It also gives a very detailed perspective of the collaborator's features, even with a very soft light. Examples from my project portfolio develped at the end of the first module can be seen here.
At the beginning of the second module I bought a second-hand 500mm reflex lens for my full format DSLR as this larger lens was much easier to focus with.
I conducted shoots with three different independent collaborators with varying degrees of success.
However, I belatedly I realized part-way through the second module that it was proving too difficult to recruit suitable collaborators and the use of such a specific set-up was not aiding my own development.
At the advice of my tutor I decided to move to my current theme of environmental photography.
My second project, which started half-way through my second module, was based on my initial career in pharmaceutical research and development and a later role in promoting innovation as a director of The R&D Society. Entitled "Portraits of Researchers & Innovators – facilitators of a better future’ my aim is to show something of these people in their work environment. Images from my first shoots for this project can be seen here.
During the last module I decided to expand my new interest in environmental photography by beginning a sub-project; "Croydon Shopkeepers of Distinction". Images from the portfolio submitted at the end of this last module can be seen here.
At the start of this module I'm considering one further sub-project, also on an environmental photographic theme. This I feel will both give me greater challenge and this greater experience will help in my decision for my final major project.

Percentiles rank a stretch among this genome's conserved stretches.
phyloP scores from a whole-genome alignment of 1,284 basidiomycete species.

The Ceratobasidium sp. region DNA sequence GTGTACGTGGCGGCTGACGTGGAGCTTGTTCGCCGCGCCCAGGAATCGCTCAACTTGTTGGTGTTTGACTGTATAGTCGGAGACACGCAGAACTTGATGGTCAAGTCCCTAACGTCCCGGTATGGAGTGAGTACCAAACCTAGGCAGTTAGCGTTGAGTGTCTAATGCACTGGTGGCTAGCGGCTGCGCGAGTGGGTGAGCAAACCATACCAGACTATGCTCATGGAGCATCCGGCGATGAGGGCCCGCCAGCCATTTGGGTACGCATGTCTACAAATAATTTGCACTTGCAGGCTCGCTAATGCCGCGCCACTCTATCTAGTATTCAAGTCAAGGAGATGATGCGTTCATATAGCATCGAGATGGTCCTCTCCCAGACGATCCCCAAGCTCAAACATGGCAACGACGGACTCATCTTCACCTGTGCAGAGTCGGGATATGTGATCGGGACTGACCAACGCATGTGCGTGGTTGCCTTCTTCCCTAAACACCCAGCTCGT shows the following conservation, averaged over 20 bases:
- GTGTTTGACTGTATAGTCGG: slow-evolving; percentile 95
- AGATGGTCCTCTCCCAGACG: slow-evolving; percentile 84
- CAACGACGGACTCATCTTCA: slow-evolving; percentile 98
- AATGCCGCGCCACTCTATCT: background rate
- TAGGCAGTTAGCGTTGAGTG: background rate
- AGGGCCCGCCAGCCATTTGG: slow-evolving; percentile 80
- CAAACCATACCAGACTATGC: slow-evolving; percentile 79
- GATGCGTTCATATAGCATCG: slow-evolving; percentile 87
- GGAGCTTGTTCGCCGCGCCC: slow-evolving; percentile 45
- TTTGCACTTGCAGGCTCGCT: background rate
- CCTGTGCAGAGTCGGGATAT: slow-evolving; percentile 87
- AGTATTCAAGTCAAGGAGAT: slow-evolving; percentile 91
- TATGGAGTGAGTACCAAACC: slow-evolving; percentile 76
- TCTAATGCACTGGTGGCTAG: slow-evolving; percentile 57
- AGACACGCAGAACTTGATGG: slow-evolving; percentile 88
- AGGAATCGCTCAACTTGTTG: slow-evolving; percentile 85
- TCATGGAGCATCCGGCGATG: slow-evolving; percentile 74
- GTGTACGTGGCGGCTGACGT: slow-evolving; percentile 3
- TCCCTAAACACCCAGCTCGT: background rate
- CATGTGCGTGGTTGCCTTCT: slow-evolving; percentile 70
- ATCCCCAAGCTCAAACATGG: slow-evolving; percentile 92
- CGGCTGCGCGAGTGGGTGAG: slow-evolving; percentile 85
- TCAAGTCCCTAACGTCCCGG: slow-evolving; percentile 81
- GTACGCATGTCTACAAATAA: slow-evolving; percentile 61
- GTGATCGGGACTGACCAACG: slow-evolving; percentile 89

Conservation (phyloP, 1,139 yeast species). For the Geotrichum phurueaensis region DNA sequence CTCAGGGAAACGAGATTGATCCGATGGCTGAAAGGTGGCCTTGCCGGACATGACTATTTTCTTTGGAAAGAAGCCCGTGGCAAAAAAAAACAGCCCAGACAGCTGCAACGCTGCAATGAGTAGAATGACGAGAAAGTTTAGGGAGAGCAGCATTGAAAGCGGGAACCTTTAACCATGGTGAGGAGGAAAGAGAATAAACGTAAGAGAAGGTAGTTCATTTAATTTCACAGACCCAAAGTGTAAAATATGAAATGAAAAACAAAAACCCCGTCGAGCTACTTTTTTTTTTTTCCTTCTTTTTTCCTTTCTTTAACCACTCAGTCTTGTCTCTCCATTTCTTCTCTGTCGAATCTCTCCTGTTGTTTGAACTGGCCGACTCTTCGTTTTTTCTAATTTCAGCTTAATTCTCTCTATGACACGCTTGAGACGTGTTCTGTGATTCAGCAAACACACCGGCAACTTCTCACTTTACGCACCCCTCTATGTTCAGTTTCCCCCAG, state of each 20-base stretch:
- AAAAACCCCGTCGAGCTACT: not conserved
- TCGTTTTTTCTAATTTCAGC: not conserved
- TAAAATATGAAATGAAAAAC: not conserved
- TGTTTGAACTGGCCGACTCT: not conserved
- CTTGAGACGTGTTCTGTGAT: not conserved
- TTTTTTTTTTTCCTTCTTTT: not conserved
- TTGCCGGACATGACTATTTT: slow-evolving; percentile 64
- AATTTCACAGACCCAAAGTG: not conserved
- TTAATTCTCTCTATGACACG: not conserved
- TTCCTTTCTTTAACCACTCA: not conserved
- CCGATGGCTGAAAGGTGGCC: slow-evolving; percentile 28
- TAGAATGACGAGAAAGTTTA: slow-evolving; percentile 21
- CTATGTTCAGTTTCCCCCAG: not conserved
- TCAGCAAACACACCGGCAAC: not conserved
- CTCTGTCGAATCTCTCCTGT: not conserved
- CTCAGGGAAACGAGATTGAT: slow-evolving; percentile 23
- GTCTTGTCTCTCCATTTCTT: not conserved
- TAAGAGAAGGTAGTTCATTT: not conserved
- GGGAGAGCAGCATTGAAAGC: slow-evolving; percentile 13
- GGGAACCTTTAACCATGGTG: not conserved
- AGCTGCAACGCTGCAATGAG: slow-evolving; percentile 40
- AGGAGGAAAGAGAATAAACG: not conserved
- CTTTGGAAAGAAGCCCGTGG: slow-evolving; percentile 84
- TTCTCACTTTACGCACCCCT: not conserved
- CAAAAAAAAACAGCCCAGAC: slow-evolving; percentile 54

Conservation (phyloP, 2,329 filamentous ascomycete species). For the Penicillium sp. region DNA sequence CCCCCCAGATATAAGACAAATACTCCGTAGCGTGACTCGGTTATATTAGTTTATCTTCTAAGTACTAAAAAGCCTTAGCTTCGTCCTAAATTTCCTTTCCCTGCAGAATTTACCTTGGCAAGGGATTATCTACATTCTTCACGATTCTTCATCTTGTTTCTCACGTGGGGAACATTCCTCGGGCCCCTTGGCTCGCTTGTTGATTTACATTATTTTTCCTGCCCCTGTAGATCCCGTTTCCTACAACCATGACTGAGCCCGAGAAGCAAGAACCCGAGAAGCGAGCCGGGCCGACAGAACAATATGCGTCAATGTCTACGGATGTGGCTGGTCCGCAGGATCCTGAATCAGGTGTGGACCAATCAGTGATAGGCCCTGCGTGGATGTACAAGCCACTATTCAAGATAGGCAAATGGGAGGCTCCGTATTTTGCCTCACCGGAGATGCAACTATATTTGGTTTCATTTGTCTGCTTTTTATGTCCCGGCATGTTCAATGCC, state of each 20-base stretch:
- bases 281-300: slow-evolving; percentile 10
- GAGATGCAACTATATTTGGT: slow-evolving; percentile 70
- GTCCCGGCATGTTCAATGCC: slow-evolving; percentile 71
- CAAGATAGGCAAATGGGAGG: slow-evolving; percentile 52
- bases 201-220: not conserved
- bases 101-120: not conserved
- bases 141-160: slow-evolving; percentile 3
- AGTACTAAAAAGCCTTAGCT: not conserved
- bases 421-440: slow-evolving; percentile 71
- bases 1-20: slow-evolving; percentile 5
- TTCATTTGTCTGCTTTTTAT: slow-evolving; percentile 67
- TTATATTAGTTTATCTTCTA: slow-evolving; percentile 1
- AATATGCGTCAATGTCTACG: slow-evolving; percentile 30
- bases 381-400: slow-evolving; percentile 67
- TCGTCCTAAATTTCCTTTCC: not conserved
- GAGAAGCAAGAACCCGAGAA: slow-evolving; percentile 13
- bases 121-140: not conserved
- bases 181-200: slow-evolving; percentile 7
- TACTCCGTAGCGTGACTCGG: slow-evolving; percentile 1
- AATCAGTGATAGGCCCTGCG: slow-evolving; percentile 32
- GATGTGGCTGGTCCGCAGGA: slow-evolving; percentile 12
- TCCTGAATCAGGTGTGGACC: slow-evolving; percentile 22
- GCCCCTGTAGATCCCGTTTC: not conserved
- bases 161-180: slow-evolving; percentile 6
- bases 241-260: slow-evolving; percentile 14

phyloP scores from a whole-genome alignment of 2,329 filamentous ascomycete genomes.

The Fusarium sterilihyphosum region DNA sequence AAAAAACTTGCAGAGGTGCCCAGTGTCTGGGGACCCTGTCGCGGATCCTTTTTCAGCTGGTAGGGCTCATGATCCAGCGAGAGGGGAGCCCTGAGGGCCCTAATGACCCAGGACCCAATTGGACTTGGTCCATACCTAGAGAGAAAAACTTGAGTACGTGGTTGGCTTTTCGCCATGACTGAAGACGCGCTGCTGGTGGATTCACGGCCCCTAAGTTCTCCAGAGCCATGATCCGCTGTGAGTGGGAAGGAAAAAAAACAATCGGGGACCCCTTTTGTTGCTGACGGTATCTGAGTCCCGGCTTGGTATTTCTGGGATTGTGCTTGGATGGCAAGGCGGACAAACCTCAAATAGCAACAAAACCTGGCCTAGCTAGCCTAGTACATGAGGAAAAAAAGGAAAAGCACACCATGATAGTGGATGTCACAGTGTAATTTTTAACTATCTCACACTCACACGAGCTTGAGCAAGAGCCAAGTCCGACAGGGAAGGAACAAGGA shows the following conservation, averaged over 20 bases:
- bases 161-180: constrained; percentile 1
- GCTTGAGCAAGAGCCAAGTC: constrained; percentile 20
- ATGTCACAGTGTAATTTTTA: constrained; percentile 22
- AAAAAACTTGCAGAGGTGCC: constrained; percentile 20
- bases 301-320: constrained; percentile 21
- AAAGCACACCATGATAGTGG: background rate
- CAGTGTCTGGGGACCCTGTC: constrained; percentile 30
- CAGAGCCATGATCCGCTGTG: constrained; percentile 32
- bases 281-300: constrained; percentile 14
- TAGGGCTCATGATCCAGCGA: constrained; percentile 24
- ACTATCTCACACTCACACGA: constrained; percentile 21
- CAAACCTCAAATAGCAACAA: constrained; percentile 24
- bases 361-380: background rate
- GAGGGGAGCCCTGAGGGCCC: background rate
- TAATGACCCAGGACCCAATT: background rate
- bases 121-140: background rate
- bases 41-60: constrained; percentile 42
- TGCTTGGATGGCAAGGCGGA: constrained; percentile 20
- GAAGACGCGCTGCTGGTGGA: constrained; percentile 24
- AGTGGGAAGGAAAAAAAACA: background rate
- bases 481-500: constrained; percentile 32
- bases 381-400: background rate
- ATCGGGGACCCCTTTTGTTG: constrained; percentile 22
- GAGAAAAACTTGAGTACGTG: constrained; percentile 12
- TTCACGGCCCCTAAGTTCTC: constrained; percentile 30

There are several avenues that i'm assessing, more on this in later blogs.
A fornight ago I went to the opening of the Central Saint Martin’s graduation show, looking at both their photography MA and various Fine Arts MA exhibits. Intrigued at the way video was incorporated into a number of Fine art installations, making me wonder again whether I should incorporate video into my own practice. Not quite so excited by most of their photography MA work, some seemed to be straying into different areas of artistic expression with minimal use of photographic means. The week after that, whilst I was on the ACA photoshop course at Falmouth Iniversity I was fortunate to be able to see both their Fine Art degree shows and those of a number of photography genres.
Earlier in May I'd visited the Photo London 2018 event and couldn't help but be impressed by the video installation 'Benefit Supervisor Sleeping' by Charlotte Colbert. Colbert’s work stages Sue Tilley, the model of a famous painting by the same name by Charlotte's earlier collaborator, the painter Lucian Freud. The video was apparently filmed in the original studio where Lucian Freud first painted her.
I took a shot of both the video installation and the montage it was based on.
But you really have to see the video to appreciate the art. Very effective.
Baker, S, 2014 War photography: what happens after the conflict? Daily Telegraph 7th November, 11:40 Accessed 30th June, 2018 from https://www.telegraph.co.uk/culture/photography/11213266/War-photography-what-happens-after-the-conflict.html
Kępa, M. 2012 Jerzy Lewczyński Culture.pl #photography & visual arts on-line magazine 14th Nov., (Accessed 30th June, 2018 from https://culture.pl/en/article/jerzy-lewczynski
Colbert, C Benefit Supervisor Sleeping Charlotte Colbert website articlehttps://www.charlottecolbert.com/benefit-supervisor-sleeping (Accessed 24th August, 2018)
Soource of images by other photographers shown above
‘Image No. 39’ from ‘The Republic’ series by Seamus Murphy. Accessed 2nd July, 2018 from https://seamusmurphy.com/Photography/The-Republic/24
‘Lt. Col. David Burke F35 Pilot’ by Stephen Wilkes, accessed 2nd July, 2018 from http://www.stephenwilkes.com/portfolios/portraits/526fcc76-2b58-426d-9e61-30740aa613db
‘‘Jimmy Choo’ by Nadav Kandar, No. 9 of an ‘Art of Fashion’ series commissioned by Nieman Marcus. Accessed 2nd July, 2018 from https://www.nadavkander.com/commissions/art-of-fashion-1/single#9